Why Did Alexander II Emancipate the Serfs in 1861?

Alexander had many liberal friends, several of whom where supporters of these western liberal ideals. His connections in and around the Decembrists meant that he had a clear and precise understanding of their situation and knew exactly what it was they were protesting about. Koshelyova, and influential landowner, told Alexander that "The abolition of the right to dispose of people like objects or like cattle is as much our revolution as theirsaE. The influence of these friends must have played a vital role in Alexander's views on emancipation, which, combined with Zhukovsky's teaching, must have inclined him in favour of emancipation.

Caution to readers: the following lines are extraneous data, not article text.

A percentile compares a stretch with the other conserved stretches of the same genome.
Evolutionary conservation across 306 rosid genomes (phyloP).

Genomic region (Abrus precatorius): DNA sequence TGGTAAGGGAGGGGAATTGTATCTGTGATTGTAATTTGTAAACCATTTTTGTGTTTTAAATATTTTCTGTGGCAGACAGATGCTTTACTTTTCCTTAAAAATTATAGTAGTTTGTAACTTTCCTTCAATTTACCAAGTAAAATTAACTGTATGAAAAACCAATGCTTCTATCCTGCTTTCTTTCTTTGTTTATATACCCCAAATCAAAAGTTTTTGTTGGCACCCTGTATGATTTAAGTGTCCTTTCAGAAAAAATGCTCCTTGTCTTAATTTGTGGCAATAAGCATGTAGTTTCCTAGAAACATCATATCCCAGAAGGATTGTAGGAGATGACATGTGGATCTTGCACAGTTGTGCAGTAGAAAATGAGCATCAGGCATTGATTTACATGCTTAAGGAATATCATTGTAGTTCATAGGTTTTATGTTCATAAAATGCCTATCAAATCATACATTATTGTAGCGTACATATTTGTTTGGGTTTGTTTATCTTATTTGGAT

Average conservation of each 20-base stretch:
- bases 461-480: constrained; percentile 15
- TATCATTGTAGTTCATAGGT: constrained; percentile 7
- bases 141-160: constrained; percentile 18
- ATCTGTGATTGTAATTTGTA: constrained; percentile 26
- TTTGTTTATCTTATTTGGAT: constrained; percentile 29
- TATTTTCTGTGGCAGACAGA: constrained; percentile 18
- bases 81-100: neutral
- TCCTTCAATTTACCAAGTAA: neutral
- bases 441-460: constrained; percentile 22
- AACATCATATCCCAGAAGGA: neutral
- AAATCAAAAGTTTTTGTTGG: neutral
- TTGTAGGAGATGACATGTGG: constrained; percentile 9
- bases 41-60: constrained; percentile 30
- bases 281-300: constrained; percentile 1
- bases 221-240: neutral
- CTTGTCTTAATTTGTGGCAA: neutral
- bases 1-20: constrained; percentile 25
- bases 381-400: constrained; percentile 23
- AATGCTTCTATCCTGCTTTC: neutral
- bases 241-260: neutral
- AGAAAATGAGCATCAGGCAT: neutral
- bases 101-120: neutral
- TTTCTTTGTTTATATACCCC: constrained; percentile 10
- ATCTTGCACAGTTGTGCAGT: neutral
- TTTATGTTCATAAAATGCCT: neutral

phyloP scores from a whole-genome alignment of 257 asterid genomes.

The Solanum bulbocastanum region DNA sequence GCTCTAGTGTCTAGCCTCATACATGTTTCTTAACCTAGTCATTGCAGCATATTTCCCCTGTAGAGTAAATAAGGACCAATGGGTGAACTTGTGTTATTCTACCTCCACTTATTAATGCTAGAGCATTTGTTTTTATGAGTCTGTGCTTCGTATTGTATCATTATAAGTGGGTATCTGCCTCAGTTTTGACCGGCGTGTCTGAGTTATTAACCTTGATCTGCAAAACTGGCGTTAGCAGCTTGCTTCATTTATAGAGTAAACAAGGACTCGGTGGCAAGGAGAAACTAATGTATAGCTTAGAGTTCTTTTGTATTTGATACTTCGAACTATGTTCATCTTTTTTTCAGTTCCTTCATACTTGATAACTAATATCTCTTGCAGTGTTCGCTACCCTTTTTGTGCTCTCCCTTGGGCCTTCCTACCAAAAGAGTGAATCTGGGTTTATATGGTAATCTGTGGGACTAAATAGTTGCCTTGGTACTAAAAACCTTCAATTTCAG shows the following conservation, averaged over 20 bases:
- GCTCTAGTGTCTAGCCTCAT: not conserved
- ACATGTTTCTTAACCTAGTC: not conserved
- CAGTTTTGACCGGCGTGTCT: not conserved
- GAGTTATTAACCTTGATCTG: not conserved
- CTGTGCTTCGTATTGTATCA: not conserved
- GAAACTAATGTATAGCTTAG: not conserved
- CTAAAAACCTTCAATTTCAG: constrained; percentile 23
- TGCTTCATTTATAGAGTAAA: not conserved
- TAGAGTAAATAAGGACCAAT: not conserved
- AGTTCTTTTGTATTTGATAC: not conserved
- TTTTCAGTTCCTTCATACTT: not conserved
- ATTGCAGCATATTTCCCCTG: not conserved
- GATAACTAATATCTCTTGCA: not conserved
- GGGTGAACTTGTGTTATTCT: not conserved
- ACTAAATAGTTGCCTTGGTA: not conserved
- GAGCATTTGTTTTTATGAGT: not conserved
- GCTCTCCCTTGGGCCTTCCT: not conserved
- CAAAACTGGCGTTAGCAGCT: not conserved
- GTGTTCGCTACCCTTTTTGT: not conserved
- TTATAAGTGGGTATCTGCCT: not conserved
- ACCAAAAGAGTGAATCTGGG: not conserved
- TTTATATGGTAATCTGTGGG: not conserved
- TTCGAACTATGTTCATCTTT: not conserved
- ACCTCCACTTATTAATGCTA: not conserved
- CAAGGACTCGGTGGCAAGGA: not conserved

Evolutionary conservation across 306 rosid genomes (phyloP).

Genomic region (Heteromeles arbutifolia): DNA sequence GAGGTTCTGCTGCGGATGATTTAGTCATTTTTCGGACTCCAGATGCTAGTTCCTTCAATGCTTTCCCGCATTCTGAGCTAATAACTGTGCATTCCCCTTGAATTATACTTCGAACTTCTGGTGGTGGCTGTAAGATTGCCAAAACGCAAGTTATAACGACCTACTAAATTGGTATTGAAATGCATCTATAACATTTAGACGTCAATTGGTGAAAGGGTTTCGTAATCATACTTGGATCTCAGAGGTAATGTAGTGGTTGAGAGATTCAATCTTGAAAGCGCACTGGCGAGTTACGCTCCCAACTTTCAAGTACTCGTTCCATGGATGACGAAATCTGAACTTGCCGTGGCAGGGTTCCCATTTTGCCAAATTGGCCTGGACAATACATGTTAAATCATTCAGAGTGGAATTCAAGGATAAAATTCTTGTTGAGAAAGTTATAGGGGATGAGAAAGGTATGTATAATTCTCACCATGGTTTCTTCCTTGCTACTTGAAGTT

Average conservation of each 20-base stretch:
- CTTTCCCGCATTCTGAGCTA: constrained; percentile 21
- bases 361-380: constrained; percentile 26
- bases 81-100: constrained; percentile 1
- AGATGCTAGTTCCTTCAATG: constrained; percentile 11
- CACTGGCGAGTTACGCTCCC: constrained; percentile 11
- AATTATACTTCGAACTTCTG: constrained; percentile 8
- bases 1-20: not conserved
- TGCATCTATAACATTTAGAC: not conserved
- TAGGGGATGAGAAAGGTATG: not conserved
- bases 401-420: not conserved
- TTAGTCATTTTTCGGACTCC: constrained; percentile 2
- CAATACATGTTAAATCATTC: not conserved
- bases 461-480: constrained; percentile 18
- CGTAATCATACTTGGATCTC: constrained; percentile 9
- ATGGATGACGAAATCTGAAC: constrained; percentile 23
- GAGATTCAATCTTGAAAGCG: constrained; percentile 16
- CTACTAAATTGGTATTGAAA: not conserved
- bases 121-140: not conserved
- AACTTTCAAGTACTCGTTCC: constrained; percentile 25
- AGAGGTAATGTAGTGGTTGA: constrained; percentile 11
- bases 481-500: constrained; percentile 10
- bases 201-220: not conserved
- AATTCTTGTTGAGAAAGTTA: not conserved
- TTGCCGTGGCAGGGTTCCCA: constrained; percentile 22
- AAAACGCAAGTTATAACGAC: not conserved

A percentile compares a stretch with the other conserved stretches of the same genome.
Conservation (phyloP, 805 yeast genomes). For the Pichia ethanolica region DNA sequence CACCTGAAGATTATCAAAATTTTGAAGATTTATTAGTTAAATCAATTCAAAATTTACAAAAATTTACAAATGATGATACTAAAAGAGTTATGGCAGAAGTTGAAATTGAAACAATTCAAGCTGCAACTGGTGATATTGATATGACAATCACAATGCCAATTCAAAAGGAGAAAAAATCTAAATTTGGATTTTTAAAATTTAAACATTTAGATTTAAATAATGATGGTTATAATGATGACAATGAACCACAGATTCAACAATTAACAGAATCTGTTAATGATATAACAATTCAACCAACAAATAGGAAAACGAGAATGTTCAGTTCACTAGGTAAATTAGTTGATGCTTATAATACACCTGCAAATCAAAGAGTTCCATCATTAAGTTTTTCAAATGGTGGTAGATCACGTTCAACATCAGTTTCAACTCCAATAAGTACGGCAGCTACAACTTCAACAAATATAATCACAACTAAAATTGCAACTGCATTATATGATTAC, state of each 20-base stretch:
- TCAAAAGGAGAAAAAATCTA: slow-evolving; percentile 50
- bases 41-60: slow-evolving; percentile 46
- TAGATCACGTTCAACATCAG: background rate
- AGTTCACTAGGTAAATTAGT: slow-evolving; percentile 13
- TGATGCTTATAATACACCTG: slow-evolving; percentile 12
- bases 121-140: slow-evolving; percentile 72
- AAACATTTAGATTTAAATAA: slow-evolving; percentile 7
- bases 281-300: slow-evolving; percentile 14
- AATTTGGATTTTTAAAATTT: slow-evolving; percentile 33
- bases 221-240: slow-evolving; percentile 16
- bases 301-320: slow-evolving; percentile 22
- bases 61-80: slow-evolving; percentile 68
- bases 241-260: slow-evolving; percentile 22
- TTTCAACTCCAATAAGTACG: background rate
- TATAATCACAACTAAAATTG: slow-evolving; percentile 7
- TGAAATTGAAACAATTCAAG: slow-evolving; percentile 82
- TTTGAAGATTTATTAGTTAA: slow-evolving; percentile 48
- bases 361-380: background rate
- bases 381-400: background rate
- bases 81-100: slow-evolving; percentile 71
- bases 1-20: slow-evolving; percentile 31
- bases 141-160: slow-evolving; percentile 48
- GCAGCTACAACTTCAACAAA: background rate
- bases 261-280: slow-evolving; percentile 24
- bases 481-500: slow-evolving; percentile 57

Even though Alexander was a sympathiser towards the condition of the serfs, he strongly believed in maintaining the autocratic system at all costs. His famous statement "it would therefore be better if the transformation took place from above rather, than from belowaE shows that Alexander knew serfdom posed a threat to his regime and feared a revolution. Instead of emancipating from the position of "tsar liberatoraE, he did it from the decisively conservative stance, not wanting anything to interfere with or even overthrow the autocracy, or jeopardise his position and the divine rights of th



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